Casting Long Shadows
by Patrick Hall
I bought the hammock two summers ago to surprise you. Walking, hands-in-pockets, through the hardware store, I spotted it, judged its price. You were at work for a few more hours and I spread it out on the living room floor. Ropes woven together, chains and rings on each end, a pillow. I took a picture of it and sent it to you. I figured the surprise would be more welcome, with you stressing at a new job, than waiting until you came home. You expressed your excitement, said your “I love you.”
Of the four trees in the yard at our duplex, two were the perfect distance. One a Cedar, the other, just a tree that I couldn’t identify. Holes and hooks in each, the hammock hung between them. It held us aloft, swaying back and forth, the summer sun shining on your face, your eyes squinting, your smile wide.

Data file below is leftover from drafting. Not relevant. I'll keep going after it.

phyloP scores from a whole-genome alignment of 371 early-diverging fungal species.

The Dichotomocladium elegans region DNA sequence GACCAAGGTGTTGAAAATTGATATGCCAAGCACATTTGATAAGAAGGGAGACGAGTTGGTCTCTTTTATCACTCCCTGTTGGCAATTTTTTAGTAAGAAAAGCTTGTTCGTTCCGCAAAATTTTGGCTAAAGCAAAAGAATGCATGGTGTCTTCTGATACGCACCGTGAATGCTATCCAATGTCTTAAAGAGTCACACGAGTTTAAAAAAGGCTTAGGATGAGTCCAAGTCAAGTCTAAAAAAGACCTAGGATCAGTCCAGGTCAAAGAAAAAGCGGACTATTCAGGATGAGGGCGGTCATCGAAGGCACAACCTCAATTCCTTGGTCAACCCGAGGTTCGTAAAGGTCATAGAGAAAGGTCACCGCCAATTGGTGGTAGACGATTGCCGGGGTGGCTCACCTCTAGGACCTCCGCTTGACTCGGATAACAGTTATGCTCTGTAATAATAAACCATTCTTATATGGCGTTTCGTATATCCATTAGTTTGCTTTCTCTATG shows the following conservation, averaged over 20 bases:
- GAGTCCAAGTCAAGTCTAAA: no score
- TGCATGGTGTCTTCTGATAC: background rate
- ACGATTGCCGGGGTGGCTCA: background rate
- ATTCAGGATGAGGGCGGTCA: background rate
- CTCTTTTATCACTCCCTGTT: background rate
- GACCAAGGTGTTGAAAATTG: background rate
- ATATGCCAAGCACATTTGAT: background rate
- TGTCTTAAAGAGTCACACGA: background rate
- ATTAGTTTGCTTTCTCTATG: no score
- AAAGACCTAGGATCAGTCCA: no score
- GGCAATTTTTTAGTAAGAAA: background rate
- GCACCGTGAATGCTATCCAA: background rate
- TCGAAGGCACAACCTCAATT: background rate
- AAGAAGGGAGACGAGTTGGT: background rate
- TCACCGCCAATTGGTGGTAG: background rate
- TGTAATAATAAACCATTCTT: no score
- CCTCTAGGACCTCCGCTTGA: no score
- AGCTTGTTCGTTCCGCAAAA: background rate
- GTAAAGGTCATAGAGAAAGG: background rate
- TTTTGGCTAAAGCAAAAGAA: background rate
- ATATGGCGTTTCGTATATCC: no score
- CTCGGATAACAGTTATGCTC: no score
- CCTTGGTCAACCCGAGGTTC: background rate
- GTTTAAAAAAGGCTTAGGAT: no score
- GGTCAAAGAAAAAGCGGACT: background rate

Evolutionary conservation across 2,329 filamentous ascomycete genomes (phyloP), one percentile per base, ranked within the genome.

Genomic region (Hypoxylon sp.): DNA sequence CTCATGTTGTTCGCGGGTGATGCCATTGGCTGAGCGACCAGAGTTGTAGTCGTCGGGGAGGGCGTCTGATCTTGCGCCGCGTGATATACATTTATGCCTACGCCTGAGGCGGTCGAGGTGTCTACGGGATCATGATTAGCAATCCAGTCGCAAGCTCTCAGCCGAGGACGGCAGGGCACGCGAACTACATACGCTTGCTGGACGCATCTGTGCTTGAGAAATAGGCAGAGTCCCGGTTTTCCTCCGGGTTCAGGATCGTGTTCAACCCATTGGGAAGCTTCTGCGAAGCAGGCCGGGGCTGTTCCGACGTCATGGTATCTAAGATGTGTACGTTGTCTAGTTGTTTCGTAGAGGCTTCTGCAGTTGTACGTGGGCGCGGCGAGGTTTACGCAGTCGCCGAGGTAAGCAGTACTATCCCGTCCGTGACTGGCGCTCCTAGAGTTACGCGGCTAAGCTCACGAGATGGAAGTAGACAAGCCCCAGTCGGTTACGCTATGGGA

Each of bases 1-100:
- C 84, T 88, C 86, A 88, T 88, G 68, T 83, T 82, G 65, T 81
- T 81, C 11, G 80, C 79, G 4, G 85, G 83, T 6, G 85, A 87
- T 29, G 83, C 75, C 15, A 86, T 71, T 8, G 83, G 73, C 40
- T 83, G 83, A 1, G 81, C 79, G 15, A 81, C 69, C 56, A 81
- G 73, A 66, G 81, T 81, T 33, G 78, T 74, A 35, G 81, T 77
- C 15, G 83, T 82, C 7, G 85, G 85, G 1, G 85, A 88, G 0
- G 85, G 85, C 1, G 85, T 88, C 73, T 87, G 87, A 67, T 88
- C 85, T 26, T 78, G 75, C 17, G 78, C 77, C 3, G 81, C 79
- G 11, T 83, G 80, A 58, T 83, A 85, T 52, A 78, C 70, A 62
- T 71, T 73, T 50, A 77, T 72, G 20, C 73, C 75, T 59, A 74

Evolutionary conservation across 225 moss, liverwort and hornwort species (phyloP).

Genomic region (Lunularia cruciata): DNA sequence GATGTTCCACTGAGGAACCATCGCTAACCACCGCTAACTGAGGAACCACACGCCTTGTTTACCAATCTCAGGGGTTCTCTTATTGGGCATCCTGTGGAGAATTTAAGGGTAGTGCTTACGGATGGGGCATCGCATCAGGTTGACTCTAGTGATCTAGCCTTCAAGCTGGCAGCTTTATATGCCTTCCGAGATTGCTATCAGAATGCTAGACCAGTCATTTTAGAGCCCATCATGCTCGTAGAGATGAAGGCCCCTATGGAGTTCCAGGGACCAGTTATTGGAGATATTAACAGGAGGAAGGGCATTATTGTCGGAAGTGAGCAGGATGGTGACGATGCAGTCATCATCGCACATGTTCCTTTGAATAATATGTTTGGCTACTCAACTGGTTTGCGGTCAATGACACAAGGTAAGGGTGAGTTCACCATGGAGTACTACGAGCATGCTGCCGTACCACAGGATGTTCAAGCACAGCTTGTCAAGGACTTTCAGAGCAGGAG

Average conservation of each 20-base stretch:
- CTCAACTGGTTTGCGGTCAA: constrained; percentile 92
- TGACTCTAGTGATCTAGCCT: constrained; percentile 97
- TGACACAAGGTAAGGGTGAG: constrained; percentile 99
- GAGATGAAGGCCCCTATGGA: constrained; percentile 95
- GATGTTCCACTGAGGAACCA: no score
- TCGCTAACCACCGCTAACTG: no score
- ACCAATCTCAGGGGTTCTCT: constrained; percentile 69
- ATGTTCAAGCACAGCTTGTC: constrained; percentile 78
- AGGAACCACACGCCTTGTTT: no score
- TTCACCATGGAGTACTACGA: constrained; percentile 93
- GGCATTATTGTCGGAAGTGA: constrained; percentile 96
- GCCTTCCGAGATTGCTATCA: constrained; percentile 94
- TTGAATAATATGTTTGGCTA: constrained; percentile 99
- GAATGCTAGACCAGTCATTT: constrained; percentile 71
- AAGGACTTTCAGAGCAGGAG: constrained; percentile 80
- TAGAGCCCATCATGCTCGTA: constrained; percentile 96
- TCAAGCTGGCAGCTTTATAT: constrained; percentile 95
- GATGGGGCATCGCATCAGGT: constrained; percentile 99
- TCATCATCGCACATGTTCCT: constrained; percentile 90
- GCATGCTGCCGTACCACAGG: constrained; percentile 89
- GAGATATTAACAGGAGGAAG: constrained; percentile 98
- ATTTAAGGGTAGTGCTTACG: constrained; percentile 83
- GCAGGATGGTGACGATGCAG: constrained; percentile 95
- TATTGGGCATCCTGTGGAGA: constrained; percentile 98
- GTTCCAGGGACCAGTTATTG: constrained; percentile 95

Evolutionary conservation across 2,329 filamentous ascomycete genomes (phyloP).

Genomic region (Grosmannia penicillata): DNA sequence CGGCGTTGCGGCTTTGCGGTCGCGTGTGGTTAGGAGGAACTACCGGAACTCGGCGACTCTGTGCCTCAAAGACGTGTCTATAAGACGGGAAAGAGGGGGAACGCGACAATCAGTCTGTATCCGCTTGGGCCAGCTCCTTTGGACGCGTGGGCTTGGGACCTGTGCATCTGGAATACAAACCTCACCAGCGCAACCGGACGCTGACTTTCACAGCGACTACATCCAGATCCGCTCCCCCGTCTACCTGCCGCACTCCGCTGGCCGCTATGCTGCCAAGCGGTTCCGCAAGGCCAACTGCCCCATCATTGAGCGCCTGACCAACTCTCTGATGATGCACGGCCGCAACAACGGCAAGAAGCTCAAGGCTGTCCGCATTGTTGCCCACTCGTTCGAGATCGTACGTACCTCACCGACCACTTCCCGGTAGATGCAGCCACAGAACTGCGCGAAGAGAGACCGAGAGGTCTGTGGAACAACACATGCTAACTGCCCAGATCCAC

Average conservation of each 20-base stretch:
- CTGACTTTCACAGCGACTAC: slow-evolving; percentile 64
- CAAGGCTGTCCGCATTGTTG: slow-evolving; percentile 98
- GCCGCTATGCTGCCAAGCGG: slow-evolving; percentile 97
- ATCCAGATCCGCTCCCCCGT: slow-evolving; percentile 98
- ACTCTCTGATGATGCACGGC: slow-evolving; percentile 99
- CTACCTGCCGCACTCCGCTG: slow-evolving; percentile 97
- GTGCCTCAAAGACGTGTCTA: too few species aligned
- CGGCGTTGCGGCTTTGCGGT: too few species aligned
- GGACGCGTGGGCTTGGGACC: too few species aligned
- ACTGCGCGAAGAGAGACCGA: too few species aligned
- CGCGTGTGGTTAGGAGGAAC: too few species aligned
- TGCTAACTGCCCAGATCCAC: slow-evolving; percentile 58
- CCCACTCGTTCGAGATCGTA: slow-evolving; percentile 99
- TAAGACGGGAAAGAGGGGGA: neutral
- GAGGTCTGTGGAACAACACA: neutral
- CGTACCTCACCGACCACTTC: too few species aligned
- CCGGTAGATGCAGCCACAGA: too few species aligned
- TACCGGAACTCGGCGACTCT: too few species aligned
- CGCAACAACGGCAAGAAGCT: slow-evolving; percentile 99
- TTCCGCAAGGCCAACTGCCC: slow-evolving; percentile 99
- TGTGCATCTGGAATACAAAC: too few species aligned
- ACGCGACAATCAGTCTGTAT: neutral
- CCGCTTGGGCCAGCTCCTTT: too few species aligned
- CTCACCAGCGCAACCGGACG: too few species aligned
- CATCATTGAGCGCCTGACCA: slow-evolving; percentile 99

It held our weight, cradled our bodies. Books were our company; the nights spent fending off mosquitos, kisses in the dark, hands exploring what could not be seen. We would debate who would sit first, how to sit without flipping the other. You laughed often.
Then the hammock stood in the corner of a dark closet. Rolled and tied up, shut away for the winter. We begged for a day to hang it again, to find the perfect balance, to cradle us.
A photograph. Your head on my shoulder, your smile, your eyes, looking through me, somewhere else.
Now I’m lying, swaying, suspended. I’ll remain here, alone, the woven ropes more to catch my fall, and the setting sun casting long shadows over everything we touched.
Born in Alabama, but raised in Tennessee, Patrick Hall has known the South through thick and thin. He studied history and creative writing at the College of Charleston. After working as a reporter and newspaper editor in the suburbs of Nashville for several years, he moved to Denver in July 2013, where he continues to explore the impact and lasting impressions the South has made in his life through short fiction.